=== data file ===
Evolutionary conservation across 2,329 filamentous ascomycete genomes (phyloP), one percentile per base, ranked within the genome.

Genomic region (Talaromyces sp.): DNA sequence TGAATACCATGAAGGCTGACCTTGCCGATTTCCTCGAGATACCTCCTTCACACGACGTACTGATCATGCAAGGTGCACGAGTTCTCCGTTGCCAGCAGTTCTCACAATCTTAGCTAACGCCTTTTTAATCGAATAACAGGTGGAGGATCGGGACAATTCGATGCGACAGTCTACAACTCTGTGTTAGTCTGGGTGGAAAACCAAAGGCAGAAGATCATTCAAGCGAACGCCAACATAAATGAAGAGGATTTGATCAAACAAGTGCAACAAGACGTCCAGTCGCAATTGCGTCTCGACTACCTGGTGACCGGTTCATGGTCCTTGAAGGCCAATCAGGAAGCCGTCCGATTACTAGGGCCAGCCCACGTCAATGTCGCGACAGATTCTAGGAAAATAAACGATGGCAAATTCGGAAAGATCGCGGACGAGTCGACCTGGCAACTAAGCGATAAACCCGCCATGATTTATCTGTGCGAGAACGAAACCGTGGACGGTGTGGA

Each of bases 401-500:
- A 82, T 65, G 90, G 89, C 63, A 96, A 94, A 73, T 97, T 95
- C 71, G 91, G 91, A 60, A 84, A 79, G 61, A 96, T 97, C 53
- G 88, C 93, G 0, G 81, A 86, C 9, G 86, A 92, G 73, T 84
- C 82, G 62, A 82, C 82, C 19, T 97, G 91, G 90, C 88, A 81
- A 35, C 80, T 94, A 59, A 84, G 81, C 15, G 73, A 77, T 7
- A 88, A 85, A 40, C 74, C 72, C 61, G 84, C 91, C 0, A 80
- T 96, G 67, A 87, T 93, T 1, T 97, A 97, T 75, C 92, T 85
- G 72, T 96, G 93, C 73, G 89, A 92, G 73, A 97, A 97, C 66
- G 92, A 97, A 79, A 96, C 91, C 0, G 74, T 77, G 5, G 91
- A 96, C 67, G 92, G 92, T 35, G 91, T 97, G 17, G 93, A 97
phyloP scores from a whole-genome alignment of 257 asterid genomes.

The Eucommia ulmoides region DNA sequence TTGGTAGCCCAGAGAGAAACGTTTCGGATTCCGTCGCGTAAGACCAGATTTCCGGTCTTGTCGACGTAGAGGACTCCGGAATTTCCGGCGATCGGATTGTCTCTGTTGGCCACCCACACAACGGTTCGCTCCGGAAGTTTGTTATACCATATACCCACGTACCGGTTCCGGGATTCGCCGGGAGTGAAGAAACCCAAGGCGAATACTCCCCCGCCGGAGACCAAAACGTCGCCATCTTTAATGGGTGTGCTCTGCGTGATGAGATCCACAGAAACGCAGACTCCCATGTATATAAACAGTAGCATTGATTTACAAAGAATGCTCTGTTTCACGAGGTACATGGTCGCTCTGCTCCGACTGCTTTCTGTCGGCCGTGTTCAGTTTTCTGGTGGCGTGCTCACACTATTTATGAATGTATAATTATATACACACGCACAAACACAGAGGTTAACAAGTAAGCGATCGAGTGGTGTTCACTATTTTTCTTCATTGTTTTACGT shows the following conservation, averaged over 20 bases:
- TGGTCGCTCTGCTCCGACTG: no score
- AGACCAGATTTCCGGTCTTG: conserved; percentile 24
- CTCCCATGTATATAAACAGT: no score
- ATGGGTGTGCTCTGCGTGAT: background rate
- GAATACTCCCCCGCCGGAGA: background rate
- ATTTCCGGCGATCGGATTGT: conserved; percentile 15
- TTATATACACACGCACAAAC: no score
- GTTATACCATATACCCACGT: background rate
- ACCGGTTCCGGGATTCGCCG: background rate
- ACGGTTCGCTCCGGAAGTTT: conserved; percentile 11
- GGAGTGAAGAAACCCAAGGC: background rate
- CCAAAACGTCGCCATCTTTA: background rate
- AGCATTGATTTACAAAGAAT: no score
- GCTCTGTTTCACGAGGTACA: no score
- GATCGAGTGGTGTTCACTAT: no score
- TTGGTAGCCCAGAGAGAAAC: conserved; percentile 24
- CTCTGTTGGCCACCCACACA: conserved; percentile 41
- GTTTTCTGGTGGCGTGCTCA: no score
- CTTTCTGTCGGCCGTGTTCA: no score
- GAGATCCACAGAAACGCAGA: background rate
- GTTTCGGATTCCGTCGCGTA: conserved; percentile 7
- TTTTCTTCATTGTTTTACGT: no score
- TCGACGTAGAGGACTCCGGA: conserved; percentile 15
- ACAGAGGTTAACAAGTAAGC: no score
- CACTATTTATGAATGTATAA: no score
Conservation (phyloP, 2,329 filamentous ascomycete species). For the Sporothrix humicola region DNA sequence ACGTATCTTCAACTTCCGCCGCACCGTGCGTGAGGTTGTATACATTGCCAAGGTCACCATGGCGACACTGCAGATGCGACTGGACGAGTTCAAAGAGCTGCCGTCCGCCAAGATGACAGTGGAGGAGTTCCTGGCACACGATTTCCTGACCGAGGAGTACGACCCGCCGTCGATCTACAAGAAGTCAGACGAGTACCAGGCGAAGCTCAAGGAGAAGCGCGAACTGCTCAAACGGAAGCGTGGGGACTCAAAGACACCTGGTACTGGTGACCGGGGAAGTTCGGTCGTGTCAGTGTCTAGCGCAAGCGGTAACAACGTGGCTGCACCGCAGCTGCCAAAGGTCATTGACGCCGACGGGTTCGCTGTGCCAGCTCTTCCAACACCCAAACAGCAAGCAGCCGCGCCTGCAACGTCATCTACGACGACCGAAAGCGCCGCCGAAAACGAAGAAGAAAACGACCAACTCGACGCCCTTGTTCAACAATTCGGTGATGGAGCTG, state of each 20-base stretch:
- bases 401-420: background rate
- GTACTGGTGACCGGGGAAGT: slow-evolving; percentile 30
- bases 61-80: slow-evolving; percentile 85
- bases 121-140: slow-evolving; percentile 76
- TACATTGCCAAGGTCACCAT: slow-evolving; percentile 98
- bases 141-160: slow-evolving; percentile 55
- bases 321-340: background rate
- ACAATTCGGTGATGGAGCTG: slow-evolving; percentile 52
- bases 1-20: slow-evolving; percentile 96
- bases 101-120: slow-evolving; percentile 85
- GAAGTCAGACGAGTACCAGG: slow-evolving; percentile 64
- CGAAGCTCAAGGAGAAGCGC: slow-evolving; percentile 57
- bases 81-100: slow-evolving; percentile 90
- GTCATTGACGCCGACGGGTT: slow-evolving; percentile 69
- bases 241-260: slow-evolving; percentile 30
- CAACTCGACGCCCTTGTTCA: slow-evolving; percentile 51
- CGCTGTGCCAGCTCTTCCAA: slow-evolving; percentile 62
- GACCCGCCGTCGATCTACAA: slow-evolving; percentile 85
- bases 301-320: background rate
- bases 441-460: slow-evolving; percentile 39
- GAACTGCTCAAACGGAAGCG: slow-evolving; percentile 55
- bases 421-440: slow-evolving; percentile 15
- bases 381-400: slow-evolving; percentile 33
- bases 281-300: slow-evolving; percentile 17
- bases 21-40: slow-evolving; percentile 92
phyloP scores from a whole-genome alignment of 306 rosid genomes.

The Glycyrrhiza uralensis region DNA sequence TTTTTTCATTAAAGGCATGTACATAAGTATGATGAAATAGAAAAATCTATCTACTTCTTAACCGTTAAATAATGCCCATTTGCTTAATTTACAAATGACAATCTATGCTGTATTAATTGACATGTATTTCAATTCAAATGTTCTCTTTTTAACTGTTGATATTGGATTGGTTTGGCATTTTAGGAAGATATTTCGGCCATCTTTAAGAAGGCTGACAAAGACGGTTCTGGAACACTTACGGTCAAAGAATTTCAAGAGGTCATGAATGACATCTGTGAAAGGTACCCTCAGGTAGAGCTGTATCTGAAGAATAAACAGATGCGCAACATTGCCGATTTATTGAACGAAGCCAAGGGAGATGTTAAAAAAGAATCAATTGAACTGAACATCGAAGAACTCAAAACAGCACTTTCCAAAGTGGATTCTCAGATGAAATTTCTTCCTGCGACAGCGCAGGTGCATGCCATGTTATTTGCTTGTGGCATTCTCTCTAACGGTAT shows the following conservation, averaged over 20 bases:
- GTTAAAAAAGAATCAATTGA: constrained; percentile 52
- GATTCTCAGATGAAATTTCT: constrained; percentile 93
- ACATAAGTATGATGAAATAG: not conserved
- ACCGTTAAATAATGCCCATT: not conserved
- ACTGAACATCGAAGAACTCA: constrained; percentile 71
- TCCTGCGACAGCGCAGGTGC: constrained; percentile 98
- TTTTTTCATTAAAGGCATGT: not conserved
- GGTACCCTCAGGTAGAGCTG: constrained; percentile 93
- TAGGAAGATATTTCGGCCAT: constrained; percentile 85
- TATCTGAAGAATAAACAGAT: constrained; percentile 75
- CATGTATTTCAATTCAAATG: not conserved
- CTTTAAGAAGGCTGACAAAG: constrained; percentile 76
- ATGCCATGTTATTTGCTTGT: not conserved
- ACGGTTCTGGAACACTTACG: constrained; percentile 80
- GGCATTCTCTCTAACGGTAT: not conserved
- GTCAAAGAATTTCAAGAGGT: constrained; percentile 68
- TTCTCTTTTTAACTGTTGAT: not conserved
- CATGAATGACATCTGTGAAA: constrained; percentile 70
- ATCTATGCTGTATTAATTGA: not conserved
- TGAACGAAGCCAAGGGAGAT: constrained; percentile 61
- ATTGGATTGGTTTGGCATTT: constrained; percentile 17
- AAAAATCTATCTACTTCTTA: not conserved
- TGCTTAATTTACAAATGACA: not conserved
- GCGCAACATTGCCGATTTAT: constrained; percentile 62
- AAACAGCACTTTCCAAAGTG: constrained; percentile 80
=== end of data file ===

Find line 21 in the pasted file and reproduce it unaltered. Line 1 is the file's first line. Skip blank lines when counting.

- ATTTCCGGCGATCGGATTGT: conserved; percentile 15